A state without the means of some change is without the means of its conservation. Without such means it might even risk the loss of that part of the constitution which it wished the most religiously to preserve. The two principles of conservation and correction operated strongly at the two critical periods of the Restoration and Revolution, when England found itself without a king. At both those periods the nation had lost the bond of union in their ancient edifice; they did not, however, dissolve the whole fabric. On the contrary, in both cases they regenerated the deficient part of the old constitution through the parts which were not impaired. They kept these old parts exactly as they were, that the part recovered might be suited to them. They acted by the ancient organized states in the shape of their old organization, and not by the organic moleculae of a disbanded people. At no time, perhaps, did the sovereign legislature manifest a more tender regard to that fundamental principle of British constitutional policy, than at the time of the Revolution, when it deviated from the direct line of hereditary succession. The crown was carried somewhat out of the line in which it had before moved; but the new line was derived from the same stock. It was still a line of hereditary descent; still an hereditary descent in the same blood, though an hereditary descent qualified with Protestantism. When the legislature altered the direction, but kept the principle, they showed that they held it inviolable.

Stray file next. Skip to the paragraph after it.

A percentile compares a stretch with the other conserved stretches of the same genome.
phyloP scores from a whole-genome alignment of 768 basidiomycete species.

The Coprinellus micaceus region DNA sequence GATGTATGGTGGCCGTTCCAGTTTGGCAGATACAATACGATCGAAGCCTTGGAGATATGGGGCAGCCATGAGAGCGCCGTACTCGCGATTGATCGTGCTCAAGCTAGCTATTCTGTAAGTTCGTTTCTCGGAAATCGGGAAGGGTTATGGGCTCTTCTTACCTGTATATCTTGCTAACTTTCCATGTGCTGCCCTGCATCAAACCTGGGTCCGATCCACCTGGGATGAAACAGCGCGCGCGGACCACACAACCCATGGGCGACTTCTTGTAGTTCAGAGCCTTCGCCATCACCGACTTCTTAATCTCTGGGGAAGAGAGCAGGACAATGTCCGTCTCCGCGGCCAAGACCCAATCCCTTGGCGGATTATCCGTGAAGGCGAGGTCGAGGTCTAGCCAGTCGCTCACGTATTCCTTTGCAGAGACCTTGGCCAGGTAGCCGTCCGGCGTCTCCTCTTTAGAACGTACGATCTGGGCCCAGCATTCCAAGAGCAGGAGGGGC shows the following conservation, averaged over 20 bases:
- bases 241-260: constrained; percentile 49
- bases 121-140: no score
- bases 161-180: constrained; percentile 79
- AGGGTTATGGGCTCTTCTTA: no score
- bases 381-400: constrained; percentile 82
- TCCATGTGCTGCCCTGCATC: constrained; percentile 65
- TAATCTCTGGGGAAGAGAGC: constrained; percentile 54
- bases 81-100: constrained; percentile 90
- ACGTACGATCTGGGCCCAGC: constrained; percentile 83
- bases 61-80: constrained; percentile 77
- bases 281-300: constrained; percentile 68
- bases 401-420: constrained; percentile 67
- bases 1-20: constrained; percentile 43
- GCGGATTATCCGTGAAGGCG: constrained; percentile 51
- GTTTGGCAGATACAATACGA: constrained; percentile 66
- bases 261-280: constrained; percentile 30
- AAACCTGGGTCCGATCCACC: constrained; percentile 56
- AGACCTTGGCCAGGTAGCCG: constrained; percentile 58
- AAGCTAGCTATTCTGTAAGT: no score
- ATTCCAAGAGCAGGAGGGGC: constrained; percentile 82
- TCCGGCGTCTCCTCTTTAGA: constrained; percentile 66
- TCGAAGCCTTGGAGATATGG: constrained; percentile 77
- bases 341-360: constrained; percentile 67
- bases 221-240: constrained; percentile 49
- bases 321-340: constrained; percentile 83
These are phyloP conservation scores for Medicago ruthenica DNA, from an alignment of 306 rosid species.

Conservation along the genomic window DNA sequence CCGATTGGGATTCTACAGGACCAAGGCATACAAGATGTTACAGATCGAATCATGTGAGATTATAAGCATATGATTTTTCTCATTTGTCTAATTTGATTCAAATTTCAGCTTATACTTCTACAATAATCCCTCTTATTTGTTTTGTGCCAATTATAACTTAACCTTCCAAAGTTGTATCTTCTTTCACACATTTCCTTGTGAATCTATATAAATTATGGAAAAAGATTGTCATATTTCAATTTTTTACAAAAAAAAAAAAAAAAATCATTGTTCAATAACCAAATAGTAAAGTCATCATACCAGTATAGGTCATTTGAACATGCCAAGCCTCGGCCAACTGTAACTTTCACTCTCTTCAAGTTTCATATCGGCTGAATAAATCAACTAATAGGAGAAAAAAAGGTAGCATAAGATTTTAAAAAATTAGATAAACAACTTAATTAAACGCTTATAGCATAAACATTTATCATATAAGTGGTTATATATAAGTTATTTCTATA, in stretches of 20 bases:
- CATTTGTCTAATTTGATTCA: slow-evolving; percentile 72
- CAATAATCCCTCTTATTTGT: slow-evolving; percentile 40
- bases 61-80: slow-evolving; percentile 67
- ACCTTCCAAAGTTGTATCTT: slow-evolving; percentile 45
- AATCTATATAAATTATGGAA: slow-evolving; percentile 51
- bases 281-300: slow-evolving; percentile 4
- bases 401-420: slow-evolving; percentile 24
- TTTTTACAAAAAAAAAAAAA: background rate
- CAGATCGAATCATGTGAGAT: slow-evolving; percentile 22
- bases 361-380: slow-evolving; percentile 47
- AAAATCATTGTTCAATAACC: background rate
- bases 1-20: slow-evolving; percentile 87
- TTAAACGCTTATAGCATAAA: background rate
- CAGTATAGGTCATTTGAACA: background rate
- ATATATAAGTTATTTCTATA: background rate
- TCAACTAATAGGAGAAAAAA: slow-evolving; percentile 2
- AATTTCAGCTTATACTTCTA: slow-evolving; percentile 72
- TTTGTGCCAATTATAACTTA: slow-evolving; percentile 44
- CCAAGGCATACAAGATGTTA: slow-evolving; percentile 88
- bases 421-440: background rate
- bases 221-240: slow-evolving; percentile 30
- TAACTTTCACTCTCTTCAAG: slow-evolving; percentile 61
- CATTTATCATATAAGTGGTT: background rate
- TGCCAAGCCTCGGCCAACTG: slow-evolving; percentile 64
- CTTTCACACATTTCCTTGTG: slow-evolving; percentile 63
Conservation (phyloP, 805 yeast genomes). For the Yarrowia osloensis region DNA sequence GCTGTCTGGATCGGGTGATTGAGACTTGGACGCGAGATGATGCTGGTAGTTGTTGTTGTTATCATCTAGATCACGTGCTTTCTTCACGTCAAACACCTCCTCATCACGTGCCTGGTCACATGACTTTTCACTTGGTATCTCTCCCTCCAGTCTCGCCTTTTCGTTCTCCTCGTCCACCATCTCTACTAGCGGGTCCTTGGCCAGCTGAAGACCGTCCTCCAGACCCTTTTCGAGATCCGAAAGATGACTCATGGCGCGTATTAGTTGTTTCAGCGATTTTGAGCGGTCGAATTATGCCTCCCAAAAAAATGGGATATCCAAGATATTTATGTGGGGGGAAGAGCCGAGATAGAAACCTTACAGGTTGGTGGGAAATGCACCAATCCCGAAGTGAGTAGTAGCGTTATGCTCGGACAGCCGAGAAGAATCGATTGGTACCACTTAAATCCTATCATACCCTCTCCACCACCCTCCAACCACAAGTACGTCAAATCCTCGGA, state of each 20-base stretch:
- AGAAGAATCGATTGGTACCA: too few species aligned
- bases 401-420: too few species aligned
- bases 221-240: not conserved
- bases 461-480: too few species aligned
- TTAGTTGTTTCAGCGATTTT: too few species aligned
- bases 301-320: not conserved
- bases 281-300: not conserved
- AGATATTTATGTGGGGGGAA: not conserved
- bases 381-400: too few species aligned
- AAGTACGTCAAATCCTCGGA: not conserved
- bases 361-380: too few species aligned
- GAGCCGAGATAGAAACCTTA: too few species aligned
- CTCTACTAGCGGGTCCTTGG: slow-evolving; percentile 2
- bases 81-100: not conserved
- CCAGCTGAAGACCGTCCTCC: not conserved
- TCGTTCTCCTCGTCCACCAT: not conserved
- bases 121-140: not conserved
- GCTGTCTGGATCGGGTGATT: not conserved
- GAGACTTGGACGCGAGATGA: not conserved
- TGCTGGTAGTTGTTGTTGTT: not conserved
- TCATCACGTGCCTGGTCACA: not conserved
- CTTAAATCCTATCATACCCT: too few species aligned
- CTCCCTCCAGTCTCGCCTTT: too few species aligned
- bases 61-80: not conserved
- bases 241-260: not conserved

On this principle, the law of inheritance had admitted some amendment in the old time, and long before the era of the Revolution. Some time after the conquest great questions arose upon the legal principles of hereditary descent. It became a matter of doubt, whether the heir per capita or the heir per stripes was to succeed; but whether the heir per capita gave way when the heirdom per stripes took place, or the Catholic heir when the Protestant was preferred, the inheritable principle survived with a sort of immortality through all transmigrations — multosque per annos stat fortuna domus, et avi numerantur avorum. This is the spirit of our constitution, not only in its settled course, but in all its revolutions. Whoever came in, or however he came in, whether he obtained the crown by law, or by force, the hereditary succession was either continued or adopted.